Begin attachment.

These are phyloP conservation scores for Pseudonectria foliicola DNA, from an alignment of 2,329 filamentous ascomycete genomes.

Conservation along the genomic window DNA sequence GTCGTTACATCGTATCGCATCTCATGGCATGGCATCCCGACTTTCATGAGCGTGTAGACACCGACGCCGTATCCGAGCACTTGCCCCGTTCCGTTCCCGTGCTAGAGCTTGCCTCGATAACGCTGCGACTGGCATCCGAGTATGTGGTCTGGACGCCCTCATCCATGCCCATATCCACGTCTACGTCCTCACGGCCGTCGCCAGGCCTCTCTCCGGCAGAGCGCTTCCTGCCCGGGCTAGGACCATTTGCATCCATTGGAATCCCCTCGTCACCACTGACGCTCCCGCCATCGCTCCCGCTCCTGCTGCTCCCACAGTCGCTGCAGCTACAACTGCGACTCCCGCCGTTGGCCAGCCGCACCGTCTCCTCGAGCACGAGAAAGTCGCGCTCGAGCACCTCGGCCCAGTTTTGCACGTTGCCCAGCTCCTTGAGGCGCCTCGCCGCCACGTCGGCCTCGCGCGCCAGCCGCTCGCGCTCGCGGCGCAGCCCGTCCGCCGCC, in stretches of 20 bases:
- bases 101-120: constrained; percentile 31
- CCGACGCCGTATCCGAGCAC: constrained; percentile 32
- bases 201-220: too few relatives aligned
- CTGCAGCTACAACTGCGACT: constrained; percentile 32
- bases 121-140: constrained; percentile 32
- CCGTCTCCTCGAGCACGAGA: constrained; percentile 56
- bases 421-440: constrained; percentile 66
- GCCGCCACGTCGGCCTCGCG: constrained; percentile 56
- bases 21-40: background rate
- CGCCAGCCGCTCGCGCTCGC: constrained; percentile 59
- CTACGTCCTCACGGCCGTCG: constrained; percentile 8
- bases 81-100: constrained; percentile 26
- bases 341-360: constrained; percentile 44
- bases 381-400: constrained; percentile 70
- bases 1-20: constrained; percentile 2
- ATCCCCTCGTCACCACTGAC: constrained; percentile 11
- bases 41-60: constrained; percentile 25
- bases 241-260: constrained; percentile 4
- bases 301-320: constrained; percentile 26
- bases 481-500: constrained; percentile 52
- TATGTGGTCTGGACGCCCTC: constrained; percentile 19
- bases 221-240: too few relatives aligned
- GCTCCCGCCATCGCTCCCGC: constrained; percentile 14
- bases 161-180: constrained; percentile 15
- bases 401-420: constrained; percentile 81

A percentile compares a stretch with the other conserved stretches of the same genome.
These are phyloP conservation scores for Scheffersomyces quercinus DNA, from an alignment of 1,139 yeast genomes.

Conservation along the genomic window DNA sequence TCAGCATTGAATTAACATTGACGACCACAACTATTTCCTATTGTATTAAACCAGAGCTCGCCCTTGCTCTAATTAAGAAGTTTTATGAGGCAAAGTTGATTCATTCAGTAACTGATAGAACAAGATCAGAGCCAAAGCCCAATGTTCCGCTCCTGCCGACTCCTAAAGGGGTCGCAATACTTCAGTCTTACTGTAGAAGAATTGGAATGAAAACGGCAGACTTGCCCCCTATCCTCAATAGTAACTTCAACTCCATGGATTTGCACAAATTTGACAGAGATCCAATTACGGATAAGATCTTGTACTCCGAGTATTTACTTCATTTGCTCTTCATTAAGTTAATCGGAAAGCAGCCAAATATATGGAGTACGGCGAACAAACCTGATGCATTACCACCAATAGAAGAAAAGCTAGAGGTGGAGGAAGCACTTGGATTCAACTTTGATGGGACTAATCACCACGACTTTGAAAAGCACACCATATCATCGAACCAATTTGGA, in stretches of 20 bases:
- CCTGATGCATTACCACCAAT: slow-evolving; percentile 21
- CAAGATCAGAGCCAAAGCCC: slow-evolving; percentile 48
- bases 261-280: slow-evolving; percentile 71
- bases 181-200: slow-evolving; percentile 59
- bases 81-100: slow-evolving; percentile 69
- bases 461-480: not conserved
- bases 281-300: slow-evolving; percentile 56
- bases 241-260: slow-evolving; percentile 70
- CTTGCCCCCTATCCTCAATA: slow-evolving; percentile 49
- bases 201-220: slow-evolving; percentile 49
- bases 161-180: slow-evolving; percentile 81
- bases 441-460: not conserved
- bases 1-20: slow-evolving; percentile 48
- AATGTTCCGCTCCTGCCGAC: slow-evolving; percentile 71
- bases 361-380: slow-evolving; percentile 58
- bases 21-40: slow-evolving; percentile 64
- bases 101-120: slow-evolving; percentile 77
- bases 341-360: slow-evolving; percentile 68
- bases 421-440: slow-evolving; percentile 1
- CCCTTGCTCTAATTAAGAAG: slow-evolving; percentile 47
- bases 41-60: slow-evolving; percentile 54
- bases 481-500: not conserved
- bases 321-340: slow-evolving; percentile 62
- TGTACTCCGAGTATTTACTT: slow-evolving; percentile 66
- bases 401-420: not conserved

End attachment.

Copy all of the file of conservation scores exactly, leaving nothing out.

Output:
These are phyloP conservation scores for Pseudonectria foliicola DNA, from an alignment of 2,329 filamentous ascomycete genomes.

Conservation along the genomic window DNA sequence GTCGTTACATCGTATCGCATCTCATGGCATGGCATCCCGACTTTCATGAGCGTGTAGACACCGACGCCGTATCCGAGCACTTGCCCCGTTCCGTTCCCGTGCTAGAGCTTGCCTCGATAACGCTGCGACTGGCATCCGAGTATGTGGTCTGGACGCCCTCATCCATGCCCATATCCACGTCTACGTCCTCACGGCCGTCGCCAGGCCTCTCTCCGGCAGAGCGCTTCCTGCCCGGGCTAGGACCATTTGCATCCATTGGAATCCCCTCGTCACCACTGACGCTCCCGCCATCGCTCCCGCTCCTGCTGCTCCCACAGTCGCTGCAGCTACAACTGCGACTCCCGCCGTTGGCCAGCCGCACCGTCTCCTCGAGCACGAGAAAGTCGCGCTCGAGCACCTCGGCCCAGTTTTGCACGTTGCCCAGCTCCTTGAGGCGCCTCGCCGCCACGTCGGCCTCGCGCGCCAGCCGCTCGCGCTCGCGGCGCAGCCCGTCCGCCGCC, in stretches of 20 bases:
- bases 101-120: constrained; percentile 31
- CCGACGCCGTATCCGAGCAC: constrained; percentile 32
- bases 201-220: too few relatives aligned
- CTGCAGCTACAACTGCGACT: constrained; percentile 32
- bases 121-140: constrained; percentile 32
- CCGTCTCCTCGAGCACGAGA: constrained; percentile 56
- bases 421-440: constrained; percentile 66
- GCCGCCACGTCGGCCTCGCG: constrained; percentile 56
- bases 21-40: background rate
- CGCCAGCCGCTCGCGCTCGC: constrained; percentile 59
- CTACGTCCTCACGGCCGTCG: constrained; percentile 8
- bases 81-100: constrained; percentile 26
- bases 341-360: constrained; percentile 44
- bases 381-400: constrained; percentile 70
- bases 1-20: constrained; percentile 2
- ATCCCCTCGTCACCACTGAC: constrained; percentile 11
- bases 41-60: constrained; percentile 25
- bases 241-260: constrained; percentile 4
- bases 301-320: constrained; percentile 26
- bases 481-500: constrained; percentile 52
- TATGTGGTCTGGACGCCCTC: constrained; percentile 19
- bases 221-240: too few relatives aligned
- GCTCCCGCCATCGCTCCCGC: constrained; percentile 14
- bases 161-180: constrained; percentile 15
- bases 401-420: constrained; percentile 81

A percentile compares a stretch with the other conserved stretches of the same genome.
These are phyloP conservation scores for Scheffersomyces quercinus DNA, from an alignment of 1,139 yeast genomes.

Conservation along the genomic window DNA sequence TCAGCATTGAATTAACATTGACGACCACAACTATTTCCTATTGTATTAAACCAGAGCTCGCCCTTGCTCTAATTAAGAAGTTTTATGAGGCAAAGTTGATTCATTCAGTAACTGATAGAACAAGATCAGAGCCAAAGCCCAATGTTCCGCTCCTGCCGACTCCTAAAGGGGTCGCAATACTTCAGTCTTACTGTAGAAGAATTGGAATGAAAACGGCAGACTTGCCCCCTATCCTCAATAGTAACTTCAACTCCATGGATTTGCACAAATTTGACAGAGATCCAATTACGGATAAGATCTTGTACTCCGAGTATTTACTTCATTTGCTCTTCATTAAGTTAATCGGAAAGCAGCCAAATATATGGAGTACGGCGAACAAACCTGATGCATTACCACCAATAGAAGAAAAGCTAGAGGTGGAGGAAGCACTTGGATTCAACTTTGATGGGACTAATCACCACGACTTTGAAAAGCACACCATATCATCGAACCAATTTGGA, in stretches of 20 bases:
- CCTGATGCATTACCACCAAT: slow-evolving; percentile 21
- CAAGATCAGAGCCAAAGCCC: slow-evolving; percentile 48
- bases 261-280: slow-evolving; percentile 71
- bases 181-200: slow-evolving; percentile 59
- bases 81-100: slow-evolving; percentile 69
- bases 461-480: not conserved
- bases 281-300: slow-evolving; percentile 56
- bases 241-260: slow-evolving; percentile 70
- CTTGCCCCCTATCCTCAATA: slow-evolving; percentile 49
- bases 201-220: slow-evolving; percentile 49
- bases 161-180: slow-evolving; percentile 81
- bases 441-460: not conserved
- bases 1-20: slow-evolving; percentile 48
- AATGTTCCGCTCCTGCCGAC: slow-evolving; percentile 71
- bases 361-380: slow-evolving; percentile 58
- bases 21-40: slow-evolving; percentile 64
- bases 101-120: slow-evolving; percentile 77
- bases 341-360: slow-evolving; percentile 68
- bases 421-440: slow-evolving; percentile 1
- CCCTTGCTCTAATTAAGAAG: slow-evolving; percentile 47
- bases 41-60: slow-evolving; percentile 54
- bases 481-500: not conserved
- bases 321-340: slow-evolving; percentile 62
- TGTACTCCGAGTATTTACTT: slow-evolving; percentile 66
- bases 401-420: not conserved